European stocks posted modest gains in volatile trading Thursday, having briefly turned negative after US unemployment claims rose more than expected.
London's benchmark FTSE 100 index rose 0.37 percent to end the day at 6,635.45 points, while in Frankfurt the DAX 30 climbed 0.41 percent to 9,248.51 and in Paris CAC 40 added 0.19 percent to 4,187.95 points.
Milan gained 0.43 percent but Madrid slid 0.17 percent.
European corporate earnings results helped push markets up solidly in early trade, recovering from losses Wednesday as global regulators fined six top European and US banks $4.2 billion (3.4 billion euros) for attempting to rig foreign exchange markets.
However higher than expected US jobless claims sent major European indices briefly negative, before bouncing back on investor Warren Buffet's $4.7 billion takeover of Duracell.
Trader Renaud Murail at Barclays Bourse said that without a catalyst the markets "are going from euphoria to depression real fast."
"There aren't any new elements but many uncertainties on the markets without a real catalyst and macroeconomic sluggishness," said Saxo Banque analyst Andrea Tueni.
But bad news has often been good news for equity markets on expectations that central banks will step up their support for sluggish economies, noted analyst Tony Cross at Trustnet Direct.
Chinese industrial production expanded by 7.7 percent year-on-year in October, China's statistics office said Thursday, down from an 8.0 percent gain in September and below expectations of an 8.0 percent rise.
Meanwhile, a survey by the European Cental Bank of professional forecasters found they believe ultralow inflation, along with low growth, is likely to last longer than previously thought.
"Hopes are that China will be the latest nation to introduce fresh stimulus measures to boost growth after its economy showed further signs of cooling," said Cross.
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European markets briefly went into negative territory as first-time requests for unemployment benefits in the United States, a key indicator of the pace of job losses, rose more than expected.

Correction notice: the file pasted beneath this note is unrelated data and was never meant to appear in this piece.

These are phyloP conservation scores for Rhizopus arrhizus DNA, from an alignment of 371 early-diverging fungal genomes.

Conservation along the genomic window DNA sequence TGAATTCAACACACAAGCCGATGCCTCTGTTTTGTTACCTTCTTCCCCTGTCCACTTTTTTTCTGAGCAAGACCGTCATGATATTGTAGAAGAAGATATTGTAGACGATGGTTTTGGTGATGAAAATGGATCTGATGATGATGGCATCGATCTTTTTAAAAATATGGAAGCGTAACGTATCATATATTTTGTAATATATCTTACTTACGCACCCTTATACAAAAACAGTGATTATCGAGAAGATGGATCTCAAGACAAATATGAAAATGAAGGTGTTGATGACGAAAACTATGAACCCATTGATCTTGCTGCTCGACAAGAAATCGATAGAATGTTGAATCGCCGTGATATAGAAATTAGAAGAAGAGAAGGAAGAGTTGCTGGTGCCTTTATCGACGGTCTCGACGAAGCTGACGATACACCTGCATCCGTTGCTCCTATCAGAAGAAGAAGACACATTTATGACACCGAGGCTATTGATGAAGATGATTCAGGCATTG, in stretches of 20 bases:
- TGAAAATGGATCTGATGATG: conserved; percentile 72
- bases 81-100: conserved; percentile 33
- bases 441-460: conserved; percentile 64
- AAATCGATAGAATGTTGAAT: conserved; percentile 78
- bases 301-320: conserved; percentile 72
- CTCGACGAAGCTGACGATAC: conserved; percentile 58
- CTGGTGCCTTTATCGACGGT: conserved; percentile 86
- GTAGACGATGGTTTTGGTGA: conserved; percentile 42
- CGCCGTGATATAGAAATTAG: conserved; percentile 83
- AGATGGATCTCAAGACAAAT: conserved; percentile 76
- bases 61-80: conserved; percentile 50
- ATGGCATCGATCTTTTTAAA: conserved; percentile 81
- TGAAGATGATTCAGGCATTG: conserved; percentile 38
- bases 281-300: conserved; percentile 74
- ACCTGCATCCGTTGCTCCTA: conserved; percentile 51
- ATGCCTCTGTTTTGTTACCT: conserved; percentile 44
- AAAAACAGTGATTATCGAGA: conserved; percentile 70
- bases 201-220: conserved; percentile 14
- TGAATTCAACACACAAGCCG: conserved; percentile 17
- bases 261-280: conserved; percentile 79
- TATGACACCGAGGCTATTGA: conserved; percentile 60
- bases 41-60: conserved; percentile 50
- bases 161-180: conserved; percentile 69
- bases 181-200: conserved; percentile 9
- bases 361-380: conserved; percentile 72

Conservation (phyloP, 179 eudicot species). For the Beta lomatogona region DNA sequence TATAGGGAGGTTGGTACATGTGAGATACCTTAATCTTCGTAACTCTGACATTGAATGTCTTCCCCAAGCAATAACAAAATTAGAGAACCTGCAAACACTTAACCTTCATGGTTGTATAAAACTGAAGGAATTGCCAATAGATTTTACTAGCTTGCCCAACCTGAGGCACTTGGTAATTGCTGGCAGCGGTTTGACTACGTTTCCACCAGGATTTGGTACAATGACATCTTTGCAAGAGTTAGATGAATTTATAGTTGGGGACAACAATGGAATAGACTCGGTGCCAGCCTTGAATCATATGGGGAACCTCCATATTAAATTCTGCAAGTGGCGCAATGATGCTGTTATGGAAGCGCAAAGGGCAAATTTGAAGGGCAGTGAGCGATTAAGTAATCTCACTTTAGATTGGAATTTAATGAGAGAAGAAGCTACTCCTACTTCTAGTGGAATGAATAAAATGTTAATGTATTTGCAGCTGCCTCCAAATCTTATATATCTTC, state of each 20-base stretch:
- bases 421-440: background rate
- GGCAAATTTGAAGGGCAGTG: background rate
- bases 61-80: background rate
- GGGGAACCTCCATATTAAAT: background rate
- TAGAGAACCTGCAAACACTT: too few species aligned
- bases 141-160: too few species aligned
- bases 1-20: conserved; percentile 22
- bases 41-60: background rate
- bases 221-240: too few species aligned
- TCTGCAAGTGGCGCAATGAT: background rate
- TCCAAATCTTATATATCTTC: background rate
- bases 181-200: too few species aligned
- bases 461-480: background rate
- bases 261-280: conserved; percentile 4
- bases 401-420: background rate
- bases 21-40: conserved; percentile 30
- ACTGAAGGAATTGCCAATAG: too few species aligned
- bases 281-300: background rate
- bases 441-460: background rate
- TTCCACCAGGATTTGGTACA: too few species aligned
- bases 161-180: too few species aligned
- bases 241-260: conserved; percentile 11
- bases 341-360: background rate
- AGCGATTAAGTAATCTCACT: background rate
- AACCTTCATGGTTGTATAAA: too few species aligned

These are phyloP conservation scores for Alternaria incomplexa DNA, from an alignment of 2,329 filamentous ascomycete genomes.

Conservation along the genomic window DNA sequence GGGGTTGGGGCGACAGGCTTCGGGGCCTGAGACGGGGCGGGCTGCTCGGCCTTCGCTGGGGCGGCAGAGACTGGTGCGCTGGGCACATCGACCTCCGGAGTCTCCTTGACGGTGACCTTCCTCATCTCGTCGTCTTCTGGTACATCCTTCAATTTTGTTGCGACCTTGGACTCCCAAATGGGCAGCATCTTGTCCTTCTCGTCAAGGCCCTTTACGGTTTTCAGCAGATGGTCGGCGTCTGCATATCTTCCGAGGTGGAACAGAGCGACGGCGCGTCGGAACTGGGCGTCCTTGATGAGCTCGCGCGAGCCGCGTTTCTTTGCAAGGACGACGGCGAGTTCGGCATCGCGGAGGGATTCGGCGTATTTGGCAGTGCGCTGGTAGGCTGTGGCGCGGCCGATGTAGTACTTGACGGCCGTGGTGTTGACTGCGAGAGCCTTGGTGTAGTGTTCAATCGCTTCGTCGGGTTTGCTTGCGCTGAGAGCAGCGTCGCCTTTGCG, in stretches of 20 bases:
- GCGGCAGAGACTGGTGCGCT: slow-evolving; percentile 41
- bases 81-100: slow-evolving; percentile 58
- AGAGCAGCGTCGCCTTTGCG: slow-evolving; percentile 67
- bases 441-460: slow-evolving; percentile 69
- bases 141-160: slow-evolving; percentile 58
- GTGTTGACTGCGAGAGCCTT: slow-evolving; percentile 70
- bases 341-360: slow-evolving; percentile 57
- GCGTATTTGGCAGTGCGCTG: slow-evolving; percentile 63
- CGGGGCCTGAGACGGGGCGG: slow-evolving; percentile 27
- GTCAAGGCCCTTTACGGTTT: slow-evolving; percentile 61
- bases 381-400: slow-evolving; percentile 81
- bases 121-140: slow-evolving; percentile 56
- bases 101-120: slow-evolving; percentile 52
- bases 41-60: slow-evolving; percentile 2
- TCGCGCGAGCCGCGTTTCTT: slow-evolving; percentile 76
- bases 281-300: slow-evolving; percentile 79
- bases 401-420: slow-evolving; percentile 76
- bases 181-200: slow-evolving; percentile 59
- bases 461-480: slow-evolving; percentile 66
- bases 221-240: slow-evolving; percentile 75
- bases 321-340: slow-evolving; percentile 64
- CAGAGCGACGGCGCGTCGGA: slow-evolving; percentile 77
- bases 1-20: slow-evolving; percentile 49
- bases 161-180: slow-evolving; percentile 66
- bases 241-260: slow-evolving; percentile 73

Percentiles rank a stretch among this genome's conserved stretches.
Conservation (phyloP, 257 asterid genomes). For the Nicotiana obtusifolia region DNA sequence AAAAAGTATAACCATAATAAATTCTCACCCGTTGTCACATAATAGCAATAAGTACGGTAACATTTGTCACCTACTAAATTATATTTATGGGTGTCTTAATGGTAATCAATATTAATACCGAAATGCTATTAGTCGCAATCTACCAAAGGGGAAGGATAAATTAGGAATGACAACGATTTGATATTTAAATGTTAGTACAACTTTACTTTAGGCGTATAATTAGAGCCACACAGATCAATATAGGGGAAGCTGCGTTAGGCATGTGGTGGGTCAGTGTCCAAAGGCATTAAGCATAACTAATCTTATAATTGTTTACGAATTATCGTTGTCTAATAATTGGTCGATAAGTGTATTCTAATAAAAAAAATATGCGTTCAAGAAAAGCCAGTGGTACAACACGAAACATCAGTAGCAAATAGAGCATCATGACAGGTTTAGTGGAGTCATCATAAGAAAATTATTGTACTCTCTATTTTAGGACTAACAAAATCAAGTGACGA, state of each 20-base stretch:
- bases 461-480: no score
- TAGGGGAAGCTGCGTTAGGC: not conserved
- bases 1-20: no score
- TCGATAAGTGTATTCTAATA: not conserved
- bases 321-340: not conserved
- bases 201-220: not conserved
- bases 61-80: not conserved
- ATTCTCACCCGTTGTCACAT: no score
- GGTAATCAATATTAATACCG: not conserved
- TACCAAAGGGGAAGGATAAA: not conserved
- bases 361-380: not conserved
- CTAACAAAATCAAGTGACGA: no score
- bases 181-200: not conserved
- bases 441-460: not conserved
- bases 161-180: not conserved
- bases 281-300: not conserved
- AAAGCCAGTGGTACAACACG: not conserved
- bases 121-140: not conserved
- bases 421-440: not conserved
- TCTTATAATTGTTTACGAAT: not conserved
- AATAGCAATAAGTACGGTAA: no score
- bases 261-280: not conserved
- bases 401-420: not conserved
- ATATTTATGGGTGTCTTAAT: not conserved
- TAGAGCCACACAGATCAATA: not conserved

The number of benefit requests rose to 290,000 in the week ending November 8, a rise of 12,000 from the previous week and above the consensus forecast of a gain of 2,000.
But they bounced back after Wall Street opened back in record territory, after a pause on Wednesday, spurred by Berkshire Hathaway's $4.7 billion takeover of Duracell battery and strong results from Walmart.
In midday trading the Dow Jones Industrial Average was up 0.30 percent to 17,664.57 points.
The broad-market S&P 500 edged up 0.01 percent to 2,038.46, while the tech-rich Nasdaq Composite rose 0.16 percent to 4,682.43.
Asian markets were mixed Thursday after China released another batch of disappointing data indicating a slowdown in the economic giant.
In Thursday's foreign exchange deals, the European single currency rose to $1.2480 from $1.2438 late in New York on Wednesday, as dealers digested the latest inflation data in France and Germany.
The British pound meanwhile sank to $1.5725 -- the lowest level since mid-September 2013 -- one day after the Bank of England appeared to push back hopes for an interest rate hike into late 2015.
The pound later stood at $1.5729, down from $1.5781 on Wednesday. The euro rose to 79.34 British pence from 78.82.
On the London Bullion Market, the price of gold slid to $1,161.75 an ounce from $1,164.50 late on Wednesday.